General Motors has passed a significant milestone in its campaign to replace potentially defective ignition switches in 2.6 million cars recalled worldwide: It cleared its backlog of parts orders. For months, GM dealers have watched parts trickle in as they packed their lots with recalled cars and put customers up in loaners. But this week, the number of replacement kits shipped by GM to U.S. dealerships hit about 1.2 million, enough to satisfy every owner who has ordered the repair. “There's no reason why any vehicle on this recall is not able to be repaired quickly at this point,” Tim Turvey, GM's vice president of North American customer care and aftersales, told Automotive News earlier this week. Now comes another tough task: Finding the roughly 1 million U.S. owners of Chevy Cobalts, Saturn Ions and other older small cars covered by the recall who haven't contacted a dealership to replace the flawed ignition switch, which GM has linked to 13 deaths and 54 crashes.
Source: Automotive News

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The Incentives Debate: Who's Being 'Stupid'?

American Honda's top sales executive turned heads last week with a grim warning — doing “stupid things” now to juice sales could mean big trouble later. Except that John Mendel's sense of alarm isn't shared by some of Honda's biggest rivals, and there are no signs they'll back off from the kinds of actions that Mendel finds so troubling. Mendel, the dean of U.S. import executives, had harsh words for rivals that are increasingly luring customers with seven-year loans, courting riskier subprime buyers and shipping larger percentages of their vehicles to rental-car lots. “It's a very, very short-term tactic,” he said, “especially in the subprime area, because you not only are pulling sales forward, you’re probably pulling people out of used cars into a new car that maybe they can't afford.” The debate shows the industry at a crossroads. The days of double-digit sales may be over and carmakers must work out how to proceed.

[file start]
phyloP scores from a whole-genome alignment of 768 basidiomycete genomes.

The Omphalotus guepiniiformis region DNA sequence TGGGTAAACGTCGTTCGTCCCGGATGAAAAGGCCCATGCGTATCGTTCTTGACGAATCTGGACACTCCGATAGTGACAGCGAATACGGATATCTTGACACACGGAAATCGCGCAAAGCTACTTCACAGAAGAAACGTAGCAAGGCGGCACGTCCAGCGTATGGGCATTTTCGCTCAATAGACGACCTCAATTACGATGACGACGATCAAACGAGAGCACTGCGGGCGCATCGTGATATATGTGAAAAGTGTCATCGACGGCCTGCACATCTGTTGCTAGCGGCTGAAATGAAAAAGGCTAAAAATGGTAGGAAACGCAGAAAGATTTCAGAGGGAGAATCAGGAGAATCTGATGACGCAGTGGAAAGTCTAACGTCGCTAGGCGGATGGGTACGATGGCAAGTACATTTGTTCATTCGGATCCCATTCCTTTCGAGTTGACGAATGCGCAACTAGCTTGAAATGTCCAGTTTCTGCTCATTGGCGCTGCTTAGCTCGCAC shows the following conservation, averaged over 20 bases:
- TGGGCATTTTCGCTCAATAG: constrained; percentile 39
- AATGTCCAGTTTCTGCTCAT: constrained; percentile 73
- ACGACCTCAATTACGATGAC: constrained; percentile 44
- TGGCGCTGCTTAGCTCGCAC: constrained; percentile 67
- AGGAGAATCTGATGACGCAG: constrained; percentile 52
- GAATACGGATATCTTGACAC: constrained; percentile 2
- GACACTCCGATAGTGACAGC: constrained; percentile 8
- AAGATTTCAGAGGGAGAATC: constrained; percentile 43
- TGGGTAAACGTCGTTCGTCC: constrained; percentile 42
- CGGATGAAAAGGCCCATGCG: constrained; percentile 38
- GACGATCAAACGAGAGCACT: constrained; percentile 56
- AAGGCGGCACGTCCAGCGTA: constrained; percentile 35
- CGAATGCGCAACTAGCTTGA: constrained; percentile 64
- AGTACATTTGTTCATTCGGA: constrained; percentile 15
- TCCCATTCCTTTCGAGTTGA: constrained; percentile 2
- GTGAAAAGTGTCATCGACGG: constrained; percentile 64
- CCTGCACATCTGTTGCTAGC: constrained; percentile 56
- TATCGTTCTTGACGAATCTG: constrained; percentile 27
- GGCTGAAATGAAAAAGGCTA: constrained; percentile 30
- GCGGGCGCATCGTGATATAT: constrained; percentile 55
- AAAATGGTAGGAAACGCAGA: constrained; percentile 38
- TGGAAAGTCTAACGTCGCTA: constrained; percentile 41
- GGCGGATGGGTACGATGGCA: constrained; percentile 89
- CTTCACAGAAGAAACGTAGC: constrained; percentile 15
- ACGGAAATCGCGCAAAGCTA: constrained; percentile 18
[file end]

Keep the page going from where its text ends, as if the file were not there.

Source: Automotive News
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GM CEO Mary Barra Takes Ice Bucket Challenge

General Motors CEO Mary Barra joined the growing list of business leaders and celebrities to participate in the Ice Bucket Challenge to benefit ALS research. Barra posted a video to her Twitter account showing two people dump buckets of ice water into her head. She was challenged by Hewlett-Packard CEO Meg Whitman, GM Europe President Karl-Thomas Neumann and several other people online. In turn, she challenged Detroit billionaire and Quicken Loans chairman Dan Gilbert, NASCAR driver Jeff Gordon and General Dynamics CEO Phebe Novakovic.
Source: Detroit Free Press

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Quotable

"Rising car sales are leading the economic recovery. Dealers are hiring. And for the first time since the Great Recession, new-car dealerships across the country now employ more than 1 million people."

   
-- NADA Chairman Forrest McConnell, highlighting reasons to attend the 2015 NADA Convention & Expo in San Francisco, NADA Chairman's Column, Aug. 22